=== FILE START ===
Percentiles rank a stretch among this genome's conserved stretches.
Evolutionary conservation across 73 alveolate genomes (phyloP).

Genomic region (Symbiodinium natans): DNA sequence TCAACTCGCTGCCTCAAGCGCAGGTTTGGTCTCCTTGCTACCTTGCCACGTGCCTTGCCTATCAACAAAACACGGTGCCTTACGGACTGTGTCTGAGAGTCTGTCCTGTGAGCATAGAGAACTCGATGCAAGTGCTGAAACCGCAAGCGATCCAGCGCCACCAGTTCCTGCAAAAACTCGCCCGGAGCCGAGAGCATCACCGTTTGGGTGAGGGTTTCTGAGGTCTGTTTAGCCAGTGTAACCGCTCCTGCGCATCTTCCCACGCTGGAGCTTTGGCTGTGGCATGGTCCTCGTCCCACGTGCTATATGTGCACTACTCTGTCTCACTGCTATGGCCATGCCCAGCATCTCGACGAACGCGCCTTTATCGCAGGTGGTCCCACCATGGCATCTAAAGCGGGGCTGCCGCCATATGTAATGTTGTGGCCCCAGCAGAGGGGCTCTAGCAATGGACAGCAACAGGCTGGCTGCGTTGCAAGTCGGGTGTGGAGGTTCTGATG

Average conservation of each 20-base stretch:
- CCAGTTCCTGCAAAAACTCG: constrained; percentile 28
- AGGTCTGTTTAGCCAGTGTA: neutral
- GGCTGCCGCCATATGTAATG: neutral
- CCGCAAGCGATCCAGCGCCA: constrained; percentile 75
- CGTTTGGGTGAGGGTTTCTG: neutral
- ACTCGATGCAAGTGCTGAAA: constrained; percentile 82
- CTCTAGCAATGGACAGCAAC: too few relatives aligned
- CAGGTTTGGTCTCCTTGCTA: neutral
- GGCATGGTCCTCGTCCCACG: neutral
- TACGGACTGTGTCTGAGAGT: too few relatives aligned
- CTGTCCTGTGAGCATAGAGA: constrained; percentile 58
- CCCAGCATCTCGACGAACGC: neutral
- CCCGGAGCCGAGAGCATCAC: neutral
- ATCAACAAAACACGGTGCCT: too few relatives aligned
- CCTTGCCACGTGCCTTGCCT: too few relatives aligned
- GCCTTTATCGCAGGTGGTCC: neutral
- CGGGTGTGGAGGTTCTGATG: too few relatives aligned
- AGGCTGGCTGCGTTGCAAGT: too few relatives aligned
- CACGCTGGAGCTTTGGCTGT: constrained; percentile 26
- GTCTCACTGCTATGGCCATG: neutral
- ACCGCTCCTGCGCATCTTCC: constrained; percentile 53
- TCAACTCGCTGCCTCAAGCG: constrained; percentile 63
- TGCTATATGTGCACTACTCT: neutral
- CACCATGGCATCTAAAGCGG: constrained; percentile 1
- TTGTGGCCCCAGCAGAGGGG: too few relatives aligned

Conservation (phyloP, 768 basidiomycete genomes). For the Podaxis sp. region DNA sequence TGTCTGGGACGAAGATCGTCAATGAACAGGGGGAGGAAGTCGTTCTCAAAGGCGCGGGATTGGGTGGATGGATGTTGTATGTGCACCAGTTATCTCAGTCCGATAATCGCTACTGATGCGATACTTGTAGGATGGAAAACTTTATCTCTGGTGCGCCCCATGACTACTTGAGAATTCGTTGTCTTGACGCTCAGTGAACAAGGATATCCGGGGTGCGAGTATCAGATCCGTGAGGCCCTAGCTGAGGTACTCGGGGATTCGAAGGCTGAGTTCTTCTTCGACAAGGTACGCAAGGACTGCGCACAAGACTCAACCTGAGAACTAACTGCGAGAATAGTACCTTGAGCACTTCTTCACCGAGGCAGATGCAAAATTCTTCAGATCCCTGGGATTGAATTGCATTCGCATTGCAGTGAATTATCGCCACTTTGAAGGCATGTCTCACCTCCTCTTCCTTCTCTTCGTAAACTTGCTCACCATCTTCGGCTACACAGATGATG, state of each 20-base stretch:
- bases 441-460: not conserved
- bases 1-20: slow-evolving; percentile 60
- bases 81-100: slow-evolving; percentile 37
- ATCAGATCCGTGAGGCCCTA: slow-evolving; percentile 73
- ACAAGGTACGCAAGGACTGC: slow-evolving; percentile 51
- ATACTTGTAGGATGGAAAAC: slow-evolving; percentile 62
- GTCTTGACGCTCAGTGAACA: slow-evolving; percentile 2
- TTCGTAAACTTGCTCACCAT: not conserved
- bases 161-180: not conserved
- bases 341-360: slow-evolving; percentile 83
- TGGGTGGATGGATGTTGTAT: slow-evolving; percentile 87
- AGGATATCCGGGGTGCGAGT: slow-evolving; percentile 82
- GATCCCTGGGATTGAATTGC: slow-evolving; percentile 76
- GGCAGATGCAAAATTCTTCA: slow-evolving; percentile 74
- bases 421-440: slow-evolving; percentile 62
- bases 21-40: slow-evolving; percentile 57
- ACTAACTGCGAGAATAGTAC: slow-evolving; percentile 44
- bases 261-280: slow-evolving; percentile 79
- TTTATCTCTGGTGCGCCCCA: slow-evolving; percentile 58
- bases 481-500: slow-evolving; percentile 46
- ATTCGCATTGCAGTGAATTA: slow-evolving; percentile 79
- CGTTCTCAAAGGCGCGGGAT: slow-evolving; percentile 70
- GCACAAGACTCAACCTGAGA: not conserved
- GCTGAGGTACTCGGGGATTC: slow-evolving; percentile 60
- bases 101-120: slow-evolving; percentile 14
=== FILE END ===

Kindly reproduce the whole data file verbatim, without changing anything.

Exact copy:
Percentiles rank a stretch among this genome's conserved stretches.
Evolutionary conservation across 73 alveolate genomes (phyloP).

Genomic region (Symbiodinium natans): DNA sequence TCAACTCGCTGCCTCAAGCGCAGGTTTGGTCTCCTTGCTACCTTGCCACGTGCCTTGCCTATCAACAAAACACGGTGCCTTACGGACTGTGTCTGAGAGTCTGTCCTGTGAGCATAGAGAACTCGATGCAAGTGCTGAAACCGCAAGCGATCCAGCGCCACCAGTTCCTGCAAAAACTCGCCCGGAGCCGAGAGCATCACCGTTTGGGTGAGGGTTTCTGAGGTCTGTTTAGCCAGTGTAACCGCTCCTGCGCATCTTCCCACGCTGGAGCTTTGGCTGTGGCATGGTCCTCGTCCCACGTGCTATATGTGCACTACTCTGTCTCACTGCTATGGCCATGCCCAGCATCTCGACGAACGCGCCTTTATCGCAGGTGGTCCCACCATGGCATCTAAAGCGGGGCTGCCGCCATATGTAATGTTGTGGCCCCAGCAGAGGGGCTCTAGCAATGGACAGCAACAGGCTGGCTGCGTTGCAAGTCGGGTGTGGAGGTTCTGATG

Average conservation of each 20-base stretch:
- CCAGTTCCTGCAAAAACTCG: constrained; percentile 28
- AGGTCTGTTTAGCCAGTGTA: neutral
- GGCTGCCGCCATATGTAATG: neutral
- CCGCAAGCGATCCAGCGCCA: constrained; percentile 75
- CGTTTGGGTGAGGGTTTCTG: neutral
- ACTCGATGCAAGTGCTGAAA: constrained; percentile 82
- CTCTAGCAATGGACAGCAAC: too few relatives aligned
- CAGGTTTGGTCTCCTTGCTA: neutral
- GGCATGGTCCTCGTCCCACG: neutral
- TACGGACTGTGTCTGAGAGT: too few relatives aligned
- CTGTCCTGTGAGCATAGAGA: constrained; percentile 58
- CCCAGCATCTCGACGAACGC: neutral
- CCCGGAGCCGAGAGCATCAC: neutral
- ATCAACAAAACACGGTGCCT: too few relatives aligned
- CCTTGCCACGTGCCTTGCCT: too few relatives aligned
- GCCTTTATCGCAGGTGGTCC: neutral
- CGGGTGTGGAGGTTCTGATG: too few relatives aligned
- AGGCTGGCTGCGTTGCAAGT: too few relatives aligned
- CACGCTGGAGCTTTGGCTGT: constrained; percentile 26
- GTCTCACTGCTATGGCCATG: neutral
- ACCGCTCCTGCGCATCTTCC: constrained; percentile 53
- TCAACTCGCTGCCTCAAGCG: constrained; percentile 63
- TGCTATATGTGCACTACTCT: neutral
- CACCATGGCATCTAAAGCGG: constrained; percentile 1
- TTGTGGCCCCAGCAGAGGGG: too few relatives aligned

Conservation (phyloP, 768 basidiomycete genomes). For the Podaxis sp. region DNA sequence TGTCTGGGACGAAGATCGTCAATGAACAGGGGGAGGAAGTCGTTCTCAAAGGCGCGGGATTGGGTGGATGGATGTTGTATGTGCACCAGTTATCTCAGTCCGATAATCGCTACTGATGCGATACTTGTAGGATGGAAAACTTTATCTCTGGTGCGCCCCATGACTACTTGAGAATTCGTTGTCTTGACGCTCAGTGAACAAGGATATCCGGGGTGCGAGTATCAGATCCGTGAGGCCCTAGCTGAGGTACTCGGGGATTCGAAGGCTGAGTTCTTCTTCGACAAGGTACGCAAGGACTGCGCACAAGACTCAACCTGAGAACTAACTGCGAGAATAGTACCTTGAGCACTTCTTCACCGAGGCAGATGCAAAATTCTTCAGATCCCTGGGATTGAATTGCATTCGCATTGCAGTGAATTATCGCCACTTTGAAGGCATGTCTCACCTCCTCTTCCTTCTCTTCGTAAACTTGCTCACCATCTTCGGCTACACAGATGATG, state of each 20-base stretch:
- bases 441-460: not conserved
- bases 1-20: slow-evolving; percentile 60
- bases 81-100: slow-evolving; percentile 37
- ATCAGATCCGTGAGGCCCTA: slow-evolving; percentile 73
- ACAAGGTACGCAAGGACTGC: slow-evolving; percentile 51
- ATACTTGTAGGATGGAAAAC: slow-evolving; percentile 62
- GTCTTGACGCTCAGTGAACA: slow-evolving; percentile 2
- TTCGTAAACTTGCTCACCAT: not conserved
- bases 161-180: not conserved
- bases 341-360: slow-evolving; percentile 83
- TGGGTGGATGGATGTTGTAT: slow-evolving; percentile 87
- AGGATATCCGGGGTGCGAGT: slow-evolving; percentile 82
- GATCCCTGGGATTGAATTGC: slow-evolving; percentile 76
- GGCAGATGCAAAATTCTTCA: slow-evolving; percentile 74
- bases 421-440: slow-evolving; percentile 62
- bases 21-40: slow-evolving; percentile 57
- ACTAACTGCGAGAATAGTAC: slow-evolving; percentile 44
- bases 261-280: slow-evolving; percentile 79
- TTTATCTCTGGTGCGCCCCA: slow-evolving; percentile 58
- bases 481-500: slow-evolving; percentile 46
- ATTCGCATTGCAGTGAATTA: slow-evolving; percentile 79
- CGTTCTCAAAGGCGCGGGAT: slow-evolving; percentile 70
- GCACAAGACTCAACCTGAGA: not conserved
- GCTGAGGTACTCGGGGATTC: slow-evolving; percentile 60
- bases 101-120: slow-evolving; percentile 14